So, it’s only natural that a fair veteran like Litfin should help organize the races. He’s assisting his son, Laddie Litfin Jr., who works for the Department of Homeland Security and can’t always help with the work.
“The Carlton County Fair is everything,” Litfin said. “It’s a county thing. We have the horses, we have the cars, we have the cattle. There is something for everyone.”
Then he pauses.
“But for those of us that are horse people, it’s especially nice for us,” he added.
One of the best things about the races is that virtually all the horses and riders are local.
“Just about all the ponies, saddle horses and quarterhorses are local,” Litfin said. “They come from Cloquet, Moose Lake, Pine County, St. Louis County and Carlton County for the most part. We do have some horses from Minneapolis and a few from Hibbing sometimes but mostly everyone’s from around here.”
That includes the jockeys, for the most part.
One of the locals coming home to race at the fair is Jacob Olesiak of rural Cloquet.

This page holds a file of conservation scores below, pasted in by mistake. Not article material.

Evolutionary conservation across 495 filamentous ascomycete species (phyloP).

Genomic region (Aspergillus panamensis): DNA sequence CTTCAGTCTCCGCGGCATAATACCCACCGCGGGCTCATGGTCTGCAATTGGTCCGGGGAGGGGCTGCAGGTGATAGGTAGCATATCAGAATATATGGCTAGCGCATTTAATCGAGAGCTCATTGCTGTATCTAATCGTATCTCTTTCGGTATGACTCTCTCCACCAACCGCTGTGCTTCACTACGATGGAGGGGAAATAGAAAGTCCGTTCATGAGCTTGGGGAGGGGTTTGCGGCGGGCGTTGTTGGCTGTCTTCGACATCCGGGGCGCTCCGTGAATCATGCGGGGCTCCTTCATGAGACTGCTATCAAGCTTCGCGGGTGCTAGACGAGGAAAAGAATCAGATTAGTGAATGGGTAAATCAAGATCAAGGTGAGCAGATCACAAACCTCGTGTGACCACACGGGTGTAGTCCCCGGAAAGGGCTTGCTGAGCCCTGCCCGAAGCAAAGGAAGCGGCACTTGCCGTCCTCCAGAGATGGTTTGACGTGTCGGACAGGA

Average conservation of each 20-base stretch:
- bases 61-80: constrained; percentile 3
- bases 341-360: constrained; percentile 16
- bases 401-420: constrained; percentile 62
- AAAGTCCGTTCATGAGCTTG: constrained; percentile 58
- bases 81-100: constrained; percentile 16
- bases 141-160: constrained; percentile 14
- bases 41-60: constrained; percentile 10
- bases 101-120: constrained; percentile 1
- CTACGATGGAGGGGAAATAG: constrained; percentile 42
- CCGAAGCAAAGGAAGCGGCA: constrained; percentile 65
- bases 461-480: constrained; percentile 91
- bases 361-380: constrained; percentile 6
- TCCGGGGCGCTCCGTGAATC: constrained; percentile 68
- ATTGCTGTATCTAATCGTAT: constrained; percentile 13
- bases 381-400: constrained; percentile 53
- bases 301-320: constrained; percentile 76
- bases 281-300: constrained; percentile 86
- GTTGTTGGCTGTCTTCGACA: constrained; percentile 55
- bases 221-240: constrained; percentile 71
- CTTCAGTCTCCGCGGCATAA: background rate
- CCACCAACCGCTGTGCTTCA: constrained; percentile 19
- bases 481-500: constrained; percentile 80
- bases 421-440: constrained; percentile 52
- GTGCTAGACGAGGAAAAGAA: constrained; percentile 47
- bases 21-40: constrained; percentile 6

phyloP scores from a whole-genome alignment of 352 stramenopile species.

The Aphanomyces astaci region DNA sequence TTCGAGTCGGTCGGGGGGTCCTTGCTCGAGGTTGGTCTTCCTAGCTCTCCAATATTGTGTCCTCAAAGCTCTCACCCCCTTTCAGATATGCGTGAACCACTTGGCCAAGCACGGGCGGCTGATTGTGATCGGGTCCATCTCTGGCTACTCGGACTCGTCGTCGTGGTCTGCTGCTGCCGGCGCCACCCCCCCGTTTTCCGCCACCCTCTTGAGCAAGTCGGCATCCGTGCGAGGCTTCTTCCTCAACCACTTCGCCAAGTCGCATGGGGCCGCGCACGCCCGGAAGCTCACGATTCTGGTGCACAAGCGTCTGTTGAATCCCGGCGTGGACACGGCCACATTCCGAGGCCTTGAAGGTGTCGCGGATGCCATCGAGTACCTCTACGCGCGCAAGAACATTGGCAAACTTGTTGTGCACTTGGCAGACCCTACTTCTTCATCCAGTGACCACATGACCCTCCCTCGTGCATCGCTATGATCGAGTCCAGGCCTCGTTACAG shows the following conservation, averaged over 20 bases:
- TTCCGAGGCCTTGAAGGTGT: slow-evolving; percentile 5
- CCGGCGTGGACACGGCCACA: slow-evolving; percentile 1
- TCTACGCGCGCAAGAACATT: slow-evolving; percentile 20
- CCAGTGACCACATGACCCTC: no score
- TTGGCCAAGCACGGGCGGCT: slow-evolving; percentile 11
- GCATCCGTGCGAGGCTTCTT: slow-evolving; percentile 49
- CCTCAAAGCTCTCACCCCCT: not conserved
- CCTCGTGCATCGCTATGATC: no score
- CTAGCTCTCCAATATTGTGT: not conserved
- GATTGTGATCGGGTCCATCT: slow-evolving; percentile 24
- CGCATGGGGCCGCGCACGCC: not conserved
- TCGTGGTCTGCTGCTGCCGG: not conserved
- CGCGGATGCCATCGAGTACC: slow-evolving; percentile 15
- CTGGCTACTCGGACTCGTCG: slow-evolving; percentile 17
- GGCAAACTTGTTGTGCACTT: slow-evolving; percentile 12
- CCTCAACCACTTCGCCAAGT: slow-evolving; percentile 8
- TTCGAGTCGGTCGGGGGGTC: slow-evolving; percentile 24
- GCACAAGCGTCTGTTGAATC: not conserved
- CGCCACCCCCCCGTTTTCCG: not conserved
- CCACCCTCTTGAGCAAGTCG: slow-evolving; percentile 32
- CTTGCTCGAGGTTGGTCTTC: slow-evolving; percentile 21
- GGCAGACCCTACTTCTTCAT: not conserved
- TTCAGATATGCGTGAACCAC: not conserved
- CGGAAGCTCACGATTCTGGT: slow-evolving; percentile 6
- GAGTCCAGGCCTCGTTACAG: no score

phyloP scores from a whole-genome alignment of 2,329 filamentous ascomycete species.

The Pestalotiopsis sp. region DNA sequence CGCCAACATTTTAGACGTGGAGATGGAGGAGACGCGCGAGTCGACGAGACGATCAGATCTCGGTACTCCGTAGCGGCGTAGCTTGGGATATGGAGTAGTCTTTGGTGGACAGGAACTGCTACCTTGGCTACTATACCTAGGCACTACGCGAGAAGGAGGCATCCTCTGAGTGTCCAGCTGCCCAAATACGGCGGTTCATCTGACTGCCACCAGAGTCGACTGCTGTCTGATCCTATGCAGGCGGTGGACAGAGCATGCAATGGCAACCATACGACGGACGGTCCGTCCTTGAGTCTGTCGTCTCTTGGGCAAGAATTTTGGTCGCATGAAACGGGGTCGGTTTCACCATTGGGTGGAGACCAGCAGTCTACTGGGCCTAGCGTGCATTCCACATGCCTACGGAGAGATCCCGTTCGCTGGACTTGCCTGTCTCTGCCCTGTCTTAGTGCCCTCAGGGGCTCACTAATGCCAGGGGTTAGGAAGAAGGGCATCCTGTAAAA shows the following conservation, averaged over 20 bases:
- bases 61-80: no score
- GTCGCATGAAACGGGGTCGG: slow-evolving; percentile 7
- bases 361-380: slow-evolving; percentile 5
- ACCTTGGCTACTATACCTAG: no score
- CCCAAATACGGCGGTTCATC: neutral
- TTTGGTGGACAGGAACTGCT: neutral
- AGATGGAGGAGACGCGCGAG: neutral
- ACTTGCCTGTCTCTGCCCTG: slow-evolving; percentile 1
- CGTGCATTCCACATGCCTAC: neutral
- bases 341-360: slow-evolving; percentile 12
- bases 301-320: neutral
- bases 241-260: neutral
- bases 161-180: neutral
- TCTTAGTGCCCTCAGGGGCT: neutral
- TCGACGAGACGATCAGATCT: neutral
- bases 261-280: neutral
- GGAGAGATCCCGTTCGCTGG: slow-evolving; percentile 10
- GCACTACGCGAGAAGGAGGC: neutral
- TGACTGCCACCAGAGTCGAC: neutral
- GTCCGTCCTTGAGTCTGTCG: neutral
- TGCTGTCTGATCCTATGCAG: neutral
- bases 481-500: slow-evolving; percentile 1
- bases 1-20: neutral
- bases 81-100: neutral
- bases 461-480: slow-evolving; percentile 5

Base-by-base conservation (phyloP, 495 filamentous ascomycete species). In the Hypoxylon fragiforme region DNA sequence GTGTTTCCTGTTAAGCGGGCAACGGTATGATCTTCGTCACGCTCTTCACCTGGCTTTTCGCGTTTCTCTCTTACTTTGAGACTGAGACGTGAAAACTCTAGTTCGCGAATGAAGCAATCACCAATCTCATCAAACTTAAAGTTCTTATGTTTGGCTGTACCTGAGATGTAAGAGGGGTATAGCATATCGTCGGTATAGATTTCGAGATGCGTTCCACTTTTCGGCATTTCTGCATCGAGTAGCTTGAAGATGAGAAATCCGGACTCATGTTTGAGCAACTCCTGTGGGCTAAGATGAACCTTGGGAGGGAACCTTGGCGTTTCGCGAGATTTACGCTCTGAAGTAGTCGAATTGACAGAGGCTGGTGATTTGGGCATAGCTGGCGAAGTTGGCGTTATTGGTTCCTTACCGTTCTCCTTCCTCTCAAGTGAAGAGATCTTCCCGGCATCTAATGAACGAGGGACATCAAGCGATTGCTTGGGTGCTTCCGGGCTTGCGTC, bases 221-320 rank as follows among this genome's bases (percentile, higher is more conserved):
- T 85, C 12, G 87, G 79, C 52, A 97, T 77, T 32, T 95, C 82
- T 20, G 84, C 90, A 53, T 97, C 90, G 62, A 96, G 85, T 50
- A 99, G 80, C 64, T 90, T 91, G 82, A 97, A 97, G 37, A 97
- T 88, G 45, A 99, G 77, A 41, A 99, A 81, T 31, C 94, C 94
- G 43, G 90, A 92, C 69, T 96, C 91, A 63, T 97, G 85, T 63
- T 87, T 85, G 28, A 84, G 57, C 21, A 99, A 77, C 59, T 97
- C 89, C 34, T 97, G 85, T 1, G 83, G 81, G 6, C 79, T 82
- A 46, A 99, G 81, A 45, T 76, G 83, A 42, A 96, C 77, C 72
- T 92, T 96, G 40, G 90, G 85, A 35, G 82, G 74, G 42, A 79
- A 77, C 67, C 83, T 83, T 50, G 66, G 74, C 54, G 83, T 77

This summer, Jacob and his brother Jordan are spending the summer racing horses at a track in Columbus, Neb. There, the brothers are dominating the local circuit.
“The first meet we had there, I was the top rider and Jordan was second,” Olesiak said. “The second meet, he was first and I was third. We’ve been first or second just about all year long.”
Yet, home is where Olesiak’s heart lies. He’ll arrive for Sunday’s derby and hopes to race Saturday as well.
“It means everything to me,” Olesiak said about racing at the fair. “I’ve been there every year of my life. I never miss it. I grew up racing horses and that place (the fairgrounds) is special.”
One of Olesiak’s earliest horse memories surrounds the fair.
“One year my great-grandpa Wilson was watching me ride a pony named Sparky,” he said. “I loved the horse and he just told me ‘If you want him, let me know and I’ll buy him for you.’ He did. I still have the horse and he still races at the fair every year.”
“(Sparky) never does very well, but he still runs,” Olesiak added with a smile. “Horses have the biggest hearts you can imagine. They try so hard.”